Should You Be Worried About This? I’m Not…

Got this email from a reader in Canada a few weeks back:

Writers in my market are noticing a trend towards clients hiring low-cost writers, mostly journalism students from the local college. Journalism has been pretty much wiped out here so there’s been a huge increase in these writers. We’ve also noticed several big clients are now offering minimum wage for copywriting positions. So there’s pressure.

A few of us “senior” writers have been talking about collaborating on some sort of marketing strategy based on selling a higher-quality writing service. The general idea is not to compete directly against the will-write-for-food crowd, but to become the go-to writers for clients by offering a consistent, professional and accountable service.

I’ve partnered with another writer to offer this service to a client whose reputation may have suffered some by hiring cheap writers. What we’re seeing with these cases are things like websites with glaring typos, businesses with poor Google results, etc. Are the clients noticing this? Maybe. Is it damaging their reputation in the marketplace? Probably.

While this idea of ours looks positive, the question is this: Do you know of anyone else who has tried this strategy, and have you seen what works and what doesn’t?

At first blush, a little disturbing, but I’m not at all sure we’re comparing apples to apples. Here’s my thinking on this…

I haven’t been seeing this trend personally, but I’m sure it’s happening. The key question: What sorts of copywriting projects are these writers being asked to do?

I ask this because a journalism student from a local college will, in no way shape or form, know their way around good, effective marketing copywriting.

And hiring cheap writers will reliably yield the unreliability he mentions. I can certainly see cheaper freelancers being able to write passable-looking “content” like white papers, case studies, blog posts, etc.—given their more “article” nature.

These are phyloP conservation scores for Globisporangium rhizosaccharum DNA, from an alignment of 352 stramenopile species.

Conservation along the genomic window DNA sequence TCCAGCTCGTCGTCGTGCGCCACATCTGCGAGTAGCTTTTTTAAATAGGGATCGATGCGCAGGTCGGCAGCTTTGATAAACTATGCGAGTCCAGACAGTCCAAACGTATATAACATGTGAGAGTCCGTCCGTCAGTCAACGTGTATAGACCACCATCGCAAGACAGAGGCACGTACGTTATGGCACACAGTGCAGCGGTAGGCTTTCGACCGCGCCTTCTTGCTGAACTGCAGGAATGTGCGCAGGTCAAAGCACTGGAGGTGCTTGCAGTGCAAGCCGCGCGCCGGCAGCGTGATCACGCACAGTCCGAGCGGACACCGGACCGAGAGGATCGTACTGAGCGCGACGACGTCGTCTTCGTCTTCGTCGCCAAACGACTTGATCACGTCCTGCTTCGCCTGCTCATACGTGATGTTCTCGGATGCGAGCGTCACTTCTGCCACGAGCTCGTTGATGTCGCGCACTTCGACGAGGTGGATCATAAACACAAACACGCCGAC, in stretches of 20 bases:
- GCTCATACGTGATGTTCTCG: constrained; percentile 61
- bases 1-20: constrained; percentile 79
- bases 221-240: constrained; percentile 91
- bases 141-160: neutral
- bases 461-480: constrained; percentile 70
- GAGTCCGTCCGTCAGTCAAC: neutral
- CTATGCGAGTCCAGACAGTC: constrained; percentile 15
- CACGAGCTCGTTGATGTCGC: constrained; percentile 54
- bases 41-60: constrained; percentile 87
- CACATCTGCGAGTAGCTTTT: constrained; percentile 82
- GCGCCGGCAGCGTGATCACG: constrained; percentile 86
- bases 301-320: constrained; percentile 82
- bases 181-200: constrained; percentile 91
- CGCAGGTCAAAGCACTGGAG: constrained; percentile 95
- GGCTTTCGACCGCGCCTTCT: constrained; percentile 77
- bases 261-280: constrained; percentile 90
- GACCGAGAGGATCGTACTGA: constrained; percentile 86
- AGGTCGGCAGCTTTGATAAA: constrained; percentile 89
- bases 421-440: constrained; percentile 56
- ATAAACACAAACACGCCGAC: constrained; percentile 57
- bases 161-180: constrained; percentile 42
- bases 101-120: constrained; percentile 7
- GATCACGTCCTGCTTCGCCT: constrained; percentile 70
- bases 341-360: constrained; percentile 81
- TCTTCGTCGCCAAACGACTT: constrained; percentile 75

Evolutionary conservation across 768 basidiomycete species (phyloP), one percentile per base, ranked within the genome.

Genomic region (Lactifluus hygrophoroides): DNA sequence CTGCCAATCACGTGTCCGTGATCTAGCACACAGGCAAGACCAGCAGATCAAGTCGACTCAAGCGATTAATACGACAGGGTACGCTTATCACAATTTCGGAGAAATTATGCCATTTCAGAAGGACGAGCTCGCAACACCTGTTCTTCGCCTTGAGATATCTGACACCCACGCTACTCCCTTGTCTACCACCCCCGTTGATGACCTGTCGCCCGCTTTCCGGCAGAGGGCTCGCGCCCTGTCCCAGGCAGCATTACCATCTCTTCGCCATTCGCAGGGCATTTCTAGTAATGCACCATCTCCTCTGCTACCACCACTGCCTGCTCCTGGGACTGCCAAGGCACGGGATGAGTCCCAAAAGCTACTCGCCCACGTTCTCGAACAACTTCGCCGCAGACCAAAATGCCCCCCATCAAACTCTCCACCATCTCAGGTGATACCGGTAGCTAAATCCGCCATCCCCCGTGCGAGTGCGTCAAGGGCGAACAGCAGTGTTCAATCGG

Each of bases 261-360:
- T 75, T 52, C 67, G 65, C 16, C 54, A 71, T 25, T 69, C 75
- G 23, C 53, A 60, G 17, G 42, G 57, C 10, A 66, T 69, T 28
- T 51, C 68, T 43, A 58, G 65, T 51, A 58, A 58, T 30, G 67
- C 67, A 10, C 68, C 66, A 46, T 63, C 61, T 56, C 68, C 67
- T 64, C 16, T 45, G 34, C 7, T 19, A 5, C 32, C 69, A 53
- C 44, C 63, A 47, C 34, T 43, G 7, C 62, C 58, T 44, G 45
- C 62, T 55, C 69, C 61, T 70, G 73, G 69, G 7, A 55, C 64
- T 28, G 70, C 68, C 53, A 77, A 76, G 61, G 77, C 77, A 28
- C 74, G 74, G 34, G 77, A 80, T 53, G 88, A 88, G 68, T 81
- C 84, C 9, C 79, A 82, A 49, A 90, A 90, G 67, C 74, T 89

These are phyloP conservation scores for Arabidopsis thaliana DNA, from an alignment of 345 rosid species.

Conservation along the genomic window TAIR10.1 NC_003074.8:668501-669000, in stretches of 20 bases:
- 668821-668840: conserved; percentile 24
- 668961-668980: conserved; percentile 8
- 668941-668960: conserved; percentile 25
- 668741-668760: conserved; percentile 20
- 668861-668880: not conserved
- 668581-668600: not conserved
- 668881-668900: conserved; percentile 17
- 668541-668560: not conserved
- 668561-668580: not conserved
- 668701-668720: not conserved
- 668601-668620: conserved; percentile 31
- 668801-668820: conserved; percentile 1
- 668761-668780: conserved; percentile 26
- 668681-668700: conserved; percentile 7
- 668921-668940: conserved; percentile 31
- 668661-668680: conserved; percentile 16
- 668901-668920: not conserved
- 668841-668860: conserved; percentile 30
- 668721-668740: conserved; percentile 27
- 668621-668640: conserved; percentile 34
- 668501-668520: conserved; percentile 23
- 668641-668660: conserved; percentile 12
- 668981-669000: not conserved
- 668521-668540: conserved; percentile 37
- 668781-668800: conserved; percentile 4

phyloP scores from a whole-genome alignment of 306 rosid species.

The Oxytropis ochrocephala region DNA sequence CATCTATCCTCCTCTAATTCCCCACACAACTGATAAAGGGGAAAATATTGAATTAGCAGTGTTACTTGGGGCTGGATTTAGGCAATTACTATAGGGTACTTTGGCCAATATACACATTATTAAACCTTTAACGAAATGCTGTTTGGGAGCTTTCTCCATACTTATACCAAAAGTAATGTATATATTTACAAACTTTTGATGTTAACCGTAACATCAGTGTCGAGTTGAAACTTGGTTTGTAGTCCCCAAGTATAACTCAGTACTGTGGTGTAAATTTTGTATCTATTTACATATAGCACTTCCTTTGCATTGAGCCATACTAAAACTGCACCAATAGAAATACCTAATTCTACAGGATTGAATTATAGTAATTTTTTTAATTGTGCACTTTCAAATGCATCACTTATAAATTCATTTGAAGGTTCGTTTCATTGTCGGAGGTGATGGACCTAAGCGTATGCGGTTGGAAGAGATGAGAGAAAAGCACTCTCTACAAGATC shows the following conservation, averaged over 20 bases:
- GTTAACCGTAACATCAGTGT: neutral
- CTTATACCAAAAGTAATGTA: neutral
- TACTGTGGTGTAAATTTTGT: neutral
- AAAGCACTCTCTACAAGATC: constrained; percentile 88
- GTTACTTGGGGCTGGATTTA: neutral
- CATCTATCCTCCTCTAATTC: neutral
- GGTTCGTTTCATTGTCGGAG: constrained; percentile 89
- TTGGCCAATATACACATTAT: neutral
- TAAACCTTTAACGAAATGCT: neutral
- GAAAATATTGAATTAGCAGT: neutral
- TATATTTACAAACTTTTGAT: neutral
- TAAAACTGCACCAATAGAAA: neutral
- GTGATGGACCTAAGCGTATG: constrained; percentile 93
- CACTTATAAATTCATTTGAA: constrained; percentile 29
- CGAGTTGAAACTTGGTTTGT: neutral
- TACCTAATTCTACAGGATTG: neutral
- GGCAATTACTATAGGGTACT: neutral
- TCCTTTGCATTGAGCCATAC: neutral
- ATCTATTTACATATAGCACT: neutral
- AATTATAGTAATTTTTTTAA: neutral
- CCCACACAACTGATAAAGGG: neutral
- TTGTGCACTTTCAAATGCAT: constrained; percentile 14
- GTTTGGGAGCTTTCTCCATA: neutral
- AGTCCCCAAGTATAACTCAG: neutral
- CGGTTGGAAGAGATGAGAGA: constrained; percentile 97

Commercial Writers Do It Better
Needless to say, a copywriting pro would render those content projects far better, while their versions of ads, direct mail, brochures, landing pages, etc., will be infinitely better, more effective, and far more likely to pay for themselves many times over, than anything a cheaper writer might deliver.

It’d be interesting to get into the heads of these writing buyers. Maybe they know they’ll be trading off some quality for the lower wages paid. But they’d only do that if they truly believed that what these bargain-basement scribes deliver is all they really need.

Don’t Know Good Writing (or Writers)
After all, these clients have already proven they don’t understand the value professional writers bring, so they’re just as unlikely to be able to recognize good writing when they see it, and be happier with inferior stuff.

In the long run, I suspect those same clients, if they start seeing that they’re losing out to companies who are investing more money in writers better equipped to deliver effective content—and general marketing copywriting—may end up doing the same themselves.

In answer to his specific question, I wrote:

If you feel you and your compadres ARE stronger marketing copywriters, that’s probably your best pitch. Yes, I’d also play the reliability, accountability and detailed-oriented (i.e., clean, error-free copy) cards, but I wouldn’t lead with those: Even though they’re exceptionally important, they sound a bit thin, compared to the effective marketing-copy angle.

That should have them thinking that they’re potentially losing far more money in sales, than they’re saving by hiring cheaper writers. And heck, why not make that part of your pitch?

Back to School?
Bottom line, If your prospecting hasn’t turned up enough “good” clients (i.e., those who understand the value people like us bring, and are willing to pay well for it)—and they’re certainly out there—you might need to do more educating of those clients who think, “Anyone can write.”

In many cases, clients don’t even realize there are writers like us (i.e., marketing copywriters). They just need a writer, and if they don’t have success with lower-budget ones, they’ll find a “better writer”—i.e., a more experienced journalist-type writer.

Let ‘Em Know Our Kind Exists
So, the marketing we do for our practices not only lets the world know that we—in particular—are out there, but just as importantly, that marketing copywriters like us, very different from the typical “freelance writer”—are out there.

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Have you noticed this trend in your market?

In your experience, do clients realize there are marketing copywriters out there, not just journalist-style “freelance writers”?

In your experience, do the prospects and clients you cross paths with know the difference a good marketing copywriter, and know what quality marketing writing looks like?

Ever had a client who just didn’t get what a good writer could offer, and your amazing copy rocked their world, and gave them a new appreciation for folks like us?

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How are your marketing-writing chops? Not sure? If you’re ready to BE sure, and truly separate yourself from the writing masses, check out my (rapidly-filling) Well-Fed Group Coaching series focused on “craft” and starting October 18. Full details and testimonials HERE.

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